It’s the summer of 1978. My family has taken us upriver to Baskin’s beach for a weekend at a relative’s cottage. I was seemingly the only boy in the kids’ group and I’d exhausted all water sports that I knew or was capable of. My sand laden toes gripped the worn floor as I strode past my aunts and uncles playing likely their hundredth game of euchre, when I glimpsed at the Canadian athletes competing in that summer’s Commonwealth Games. I watched memorable performances from pentathlete Diane Jones-Konihowski and diver Janet Nutter but nothing would prepare me for the display of cyclist Jocelyn Lovell.
The cottage had a small colour tv, unlike the multiple shades of grey at home. I watched Lovell seemingly burst from the track peloton as from a cannon and win the gold medal in the 10 mile scratch race with ease and unknowingly inspire this nine year old to take up cycling as his new passion. His simplistic yet distinctive light blue jersey with bright red maple leaf on the back crossing the line in victory was an image that would be ingrained with me forever.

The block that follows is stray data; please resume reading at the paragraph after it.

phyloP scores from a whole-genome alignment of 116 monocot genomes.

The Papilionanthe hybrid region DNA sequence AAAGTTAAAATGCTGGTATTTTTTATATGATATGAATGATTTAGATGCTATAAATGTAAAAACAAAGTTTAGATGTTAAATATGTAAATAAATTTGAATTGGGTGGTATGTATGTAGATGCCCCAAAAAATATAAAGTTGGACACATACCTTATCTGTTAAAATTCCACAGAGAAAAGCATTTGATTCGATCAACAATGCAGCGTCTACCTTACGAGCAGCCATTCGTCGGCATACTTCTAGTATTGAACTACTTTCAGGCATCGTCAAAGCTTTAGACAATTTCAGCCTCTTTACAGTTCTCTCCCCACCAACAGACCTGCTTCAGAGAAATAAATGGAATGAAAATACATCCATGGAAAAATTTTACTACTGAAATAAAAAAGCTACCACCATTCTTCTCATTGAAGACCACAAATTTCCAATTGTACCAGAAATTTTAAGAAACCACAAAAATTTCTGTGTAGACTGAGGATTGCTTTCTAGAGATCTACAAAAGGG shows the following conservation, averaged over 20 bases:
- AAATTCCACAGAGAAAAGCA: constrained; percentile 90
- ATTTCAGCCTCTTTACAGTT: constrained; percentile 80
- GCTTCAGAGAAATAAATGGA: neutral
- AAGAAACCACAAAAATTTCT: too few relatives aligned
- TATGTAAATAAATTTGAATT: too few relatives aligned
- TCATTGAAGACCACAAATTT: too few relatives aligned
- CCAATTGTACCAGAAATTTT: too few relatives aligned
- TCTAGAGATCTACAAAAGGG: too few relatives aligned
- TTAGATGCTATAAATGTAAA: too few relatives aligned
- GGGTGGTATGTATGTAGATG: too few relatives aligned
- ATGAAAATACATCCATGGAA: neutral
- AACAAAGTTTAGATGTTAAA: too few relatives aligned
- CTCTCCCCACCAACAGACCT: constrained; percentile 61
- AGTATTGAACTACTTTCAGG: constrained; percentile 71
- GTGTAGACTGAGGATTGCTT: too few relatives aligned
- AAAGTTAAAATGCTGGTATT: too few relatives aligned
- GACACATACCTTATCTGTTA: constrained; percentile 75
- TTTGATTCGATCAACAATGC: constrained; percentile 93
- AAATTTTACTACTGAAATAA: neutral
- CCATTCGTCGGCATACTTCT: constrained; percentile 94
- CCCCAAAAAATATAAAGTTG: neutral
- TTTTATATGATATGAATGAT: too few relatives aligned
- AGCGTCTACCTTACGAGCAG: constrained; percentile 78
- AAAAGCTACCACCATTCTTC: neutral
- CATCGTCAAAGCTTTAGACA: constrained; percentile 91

A year or two later my father took me to a criterium race. We heard Jocelyn would be racing. We finally see him as the nervous riders toed the start line unclipped. There was the legend Jocelyn Lovell, pedaling circles 20 meters behind the bunch with not a care in the world. I was struck by his calm, almost carefree demeanour as the gun went off.
Thank you Jocelyn. Thanks to you I wanted to be a cyclist. Thanks to you I wanted to represent my country and wear that maple leaf on my back. Thanks to you I saw that I could compete and not be a nervous wreck before the start. Thanks to you that cyclist became my hero. RIP.